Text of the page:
For many children, parents are simply potential sources of embarrassment. Other kids’ parents are generally cooler than our own, but any parent may at any time unleash corny jokes or, worse, opine on “you kids today…” or “when I was young…” This embarrassment is most keenly felt during adolescence, but it can occur much earlier given the right circumstance.
In a similar vein, teachers know everything. Children come home from school and, exasperated, explain to their hapless parents how they’ve got it all wrong because the teacher said… I recall one occasion where the teacher, a Catholic priest, allegedly said that there were some exceptions to the Church’s ban on abortions. I guessed he was referring to ectopic pregnancies (which do not end by abortion, by the way) but how stupid to even mention this to a class of eighth grade boys! I set my poor son straight in no uncertain terms, although I did not make his worst nightmares come true by contacting the teacher. No worries, I made up for it over the years!
That is the fear of all kids. The embarrassment of parents being parents in the car pool is nothing compared with the parent who calls or shows up at the school, angry that the teacher has said or done something to hurt their kid. They have heard you rant at home, “Can you imagine that he said that? To a roomful of kids? What was he thinking? He’s gone too far this time. I’m going to the school first thing tomorrow to give him a piece of my mind!” By the time morning comes around, we are certainly not the raving lunatics our kids might picture, but genteel and firm of purpose. Years of polishing by excellent nuns, along with prayers to the Holy Spirit, and I had genteel down to a science. Of course, my kids only knew my home version, which, admittedly was a little scary…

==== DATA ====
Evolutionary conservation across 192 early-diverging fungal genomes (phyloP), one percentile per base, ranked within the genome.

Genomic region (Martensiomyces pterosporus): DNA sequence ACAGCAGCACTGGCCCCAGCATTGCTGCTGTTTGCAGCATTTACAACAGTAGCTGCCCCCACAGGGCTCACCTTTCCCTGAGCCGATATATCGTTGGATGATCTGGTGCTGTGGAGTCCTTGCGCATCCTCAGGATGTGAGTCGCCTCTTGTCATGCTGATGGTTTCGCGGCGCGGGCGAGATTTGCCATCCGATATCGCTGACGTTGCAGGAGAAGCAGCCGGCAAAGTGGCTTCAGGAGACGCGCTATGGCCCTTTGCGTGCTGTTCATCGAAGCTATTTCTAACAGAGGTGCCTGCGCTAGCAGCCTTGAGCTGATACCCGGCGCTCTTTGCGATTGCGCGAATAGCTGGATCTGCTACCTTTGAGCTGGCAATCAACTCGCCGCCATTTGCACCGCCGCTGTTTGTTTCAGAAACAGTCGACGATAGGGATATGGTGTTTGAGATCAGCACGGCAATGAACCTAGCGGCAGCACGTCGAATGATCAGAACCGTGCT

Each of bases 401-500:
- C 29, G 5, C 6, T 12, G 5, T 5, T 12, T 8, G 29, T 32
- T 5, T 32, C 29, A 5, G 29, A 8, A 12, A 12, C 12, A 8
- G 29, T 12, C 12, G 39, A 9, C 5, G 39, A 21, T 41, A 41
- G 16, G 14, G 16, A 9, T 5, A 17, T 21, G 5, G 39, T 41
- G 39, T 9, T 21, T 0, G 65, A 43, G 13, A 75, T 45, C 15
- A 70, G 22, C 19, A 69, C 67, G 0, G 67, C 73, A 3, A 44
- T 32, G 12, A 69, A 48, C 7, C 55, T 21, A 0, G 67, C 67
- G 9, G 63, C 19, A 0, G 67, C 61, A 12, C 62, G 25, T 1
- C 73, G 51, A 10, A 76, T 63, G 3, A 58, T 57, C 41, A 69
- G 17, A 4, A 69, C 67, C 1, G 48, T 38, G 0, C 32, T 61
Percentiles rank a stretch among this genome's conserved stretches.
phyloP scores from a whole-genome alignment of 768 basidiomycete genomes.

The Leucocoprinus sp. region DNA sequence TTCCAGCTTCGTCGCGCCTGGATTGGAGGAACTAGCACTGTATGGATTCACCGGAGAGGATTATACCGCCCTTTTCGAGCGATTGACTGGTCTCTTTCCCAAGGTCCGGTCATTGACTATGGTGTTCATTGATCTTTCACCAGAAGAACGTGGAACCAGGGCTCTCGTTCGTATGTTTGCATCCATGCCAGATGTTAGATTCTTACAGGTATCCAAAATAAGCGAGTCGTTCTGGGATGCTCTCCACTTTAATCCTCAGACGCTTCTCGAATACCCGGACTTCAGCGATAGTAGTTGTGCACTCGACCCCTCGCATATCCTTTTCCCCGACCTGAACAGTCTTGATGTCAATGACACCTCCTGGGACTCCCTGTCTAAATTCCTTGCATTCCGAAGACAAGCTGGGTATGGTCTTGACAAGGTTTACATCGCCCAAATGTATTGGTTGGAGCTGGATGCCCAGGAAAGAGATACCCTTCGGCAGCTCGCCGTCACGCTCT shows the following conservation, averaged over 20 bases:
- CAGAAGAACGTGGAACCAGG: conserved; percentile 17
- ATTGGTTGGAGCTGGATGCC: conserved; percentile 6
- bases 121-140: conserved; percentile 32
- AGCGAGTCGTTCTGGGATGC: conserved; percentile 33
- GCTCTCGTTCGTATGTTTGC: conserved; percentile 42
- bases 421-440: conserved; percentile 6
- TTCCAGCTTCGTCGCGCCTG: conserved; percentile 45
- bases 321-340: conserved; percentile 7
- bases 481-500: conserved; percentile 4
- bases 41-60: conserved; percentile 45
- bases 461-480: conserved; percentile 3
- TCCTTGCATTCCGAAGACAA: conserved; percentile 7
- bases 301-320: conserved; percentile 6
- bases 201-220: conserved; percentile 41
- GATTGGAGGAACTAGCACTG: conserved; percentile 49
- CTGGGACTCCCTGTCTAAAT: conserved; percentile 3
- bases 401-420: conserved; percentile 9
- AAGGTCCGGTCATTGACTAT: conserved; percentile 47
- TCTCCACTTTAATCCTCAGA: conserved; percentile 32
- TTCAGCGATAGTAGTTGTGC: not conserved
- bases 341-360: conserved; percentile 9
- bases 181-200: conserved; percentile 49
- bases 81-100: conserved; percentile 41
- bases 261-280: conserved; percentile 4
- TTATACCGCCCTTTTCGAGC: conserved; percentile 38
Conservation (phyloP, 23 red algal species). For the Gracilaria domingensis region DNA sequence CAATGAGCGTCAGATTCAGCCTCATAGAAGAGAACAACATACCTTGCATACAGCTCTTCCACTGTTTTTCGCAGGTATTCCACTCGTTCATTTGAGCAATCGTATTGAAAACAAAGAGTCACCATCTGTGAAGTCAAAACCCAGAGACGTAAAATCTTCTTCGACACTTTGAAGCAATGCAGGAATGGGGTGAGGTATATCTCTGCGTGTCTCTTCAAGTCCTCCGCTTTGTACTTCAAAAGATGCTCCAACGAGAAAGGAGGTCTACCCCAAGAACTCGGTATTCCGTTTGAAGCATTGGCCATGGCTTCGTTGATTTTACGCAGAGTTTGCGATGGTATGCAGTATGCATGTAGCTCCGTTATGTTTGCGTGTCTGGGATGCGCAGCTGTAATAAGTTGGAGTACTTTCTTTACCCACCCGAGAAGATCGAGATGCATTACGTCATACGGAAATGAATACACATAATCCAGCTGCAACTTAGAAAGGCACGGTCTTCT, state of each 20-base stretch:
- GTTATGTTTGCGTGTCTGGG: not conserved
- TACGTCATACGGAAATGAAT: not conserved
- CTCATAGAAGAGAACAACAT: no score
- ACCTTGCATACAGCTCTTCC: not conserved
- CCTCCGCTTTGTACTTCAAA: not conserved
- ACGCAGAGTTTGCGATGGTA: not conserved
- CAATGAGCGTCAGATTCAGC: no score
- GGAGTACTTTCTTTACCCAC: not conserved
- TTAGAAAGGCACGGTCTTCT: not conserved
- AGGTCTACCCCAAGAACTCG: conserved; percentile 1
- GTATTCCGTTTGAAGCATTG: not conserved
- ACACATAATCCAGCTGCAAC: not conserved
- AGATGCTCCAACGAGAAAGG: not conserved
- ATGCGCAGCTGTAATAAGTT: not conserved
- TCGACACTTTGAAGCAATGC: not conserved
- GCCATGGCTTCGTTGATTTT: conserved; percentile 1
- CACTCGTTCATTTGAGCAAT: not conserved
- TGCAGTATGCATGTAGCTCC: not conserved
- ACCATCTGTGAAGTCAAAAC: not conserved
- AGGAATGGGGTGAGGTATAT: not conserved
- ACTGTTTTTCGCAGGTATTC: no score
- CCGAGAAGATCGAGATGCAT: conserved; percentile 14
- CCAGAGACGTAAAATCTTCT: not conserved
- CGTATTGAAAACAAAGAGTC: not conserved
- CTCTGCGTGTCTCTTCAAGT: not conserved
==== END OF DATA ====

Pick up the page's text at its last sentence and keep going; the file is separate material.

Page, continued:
The trouble is that kids do not want their home world and school world to collide. As a result, they may not share information that they think might upset their parents. One mother I know recalled trying to start up a “facts of life” conversation with her fourth or fifth grade daughter. The child eventually told her mom that her teacher had told them all about this in grade two! Why had she not told her mom about this? Because she knew Mom would be mad and talk to the teacher. And that of course would be her right.
What prompts these musings is a news story of a recent Ontario court decision that ruled a Greek Orthodox father who sends his children to a public elementary school cannot exempt them from objectionable classes dealing with topics such as homosexuality and abortion. The court basically said that if he doesn’t like it, he can send the children to private school or homeschool them. So much for religious freedom. Unfortunately, the reality is that it is impossible to exempt children from these influences because they are purposely woven throughout the curriculum.
Back in the day, when I attended Catholic school, that was the way Catholicism was taught. In French, we learned the names of the articles in the church; in reading, the stories were of saints and good Catholic children; likewise in spelling, grammar, math… much of the material was related to our Catholic experience. The lessons were intended to form virtuous young men and women. Now the religion of secularism employs similar methods to ensure that acceptance of every type of lifestyle, family, and culture is enforced. Tolerance, the belief in nothing, is the only “virtue” proposed.
Parents who want to raise their children in the Catholic faith need to be aware of the contrary ideologies that influence their young children daily. We must consciously offer the Christian alternative through our conversations with them and especially through our actions every day. We must walk the walk not just talk the talk, although both are important. Private schools and homeschooling do provide us with more control, however, both options have drawbacks as well. Each family must choose what works best for them and perhaps, like me, everything has its season. Over the years, we sent our kids to both public and private schools, secular and Catholic, and also homeschooled. These are not easy decisions. It is important to be alert and also aware that even the best parent will not catch everything that’s going on.
Finally, pray! In the end, that is probably the most important thing of all. Trust in God and pray for our children!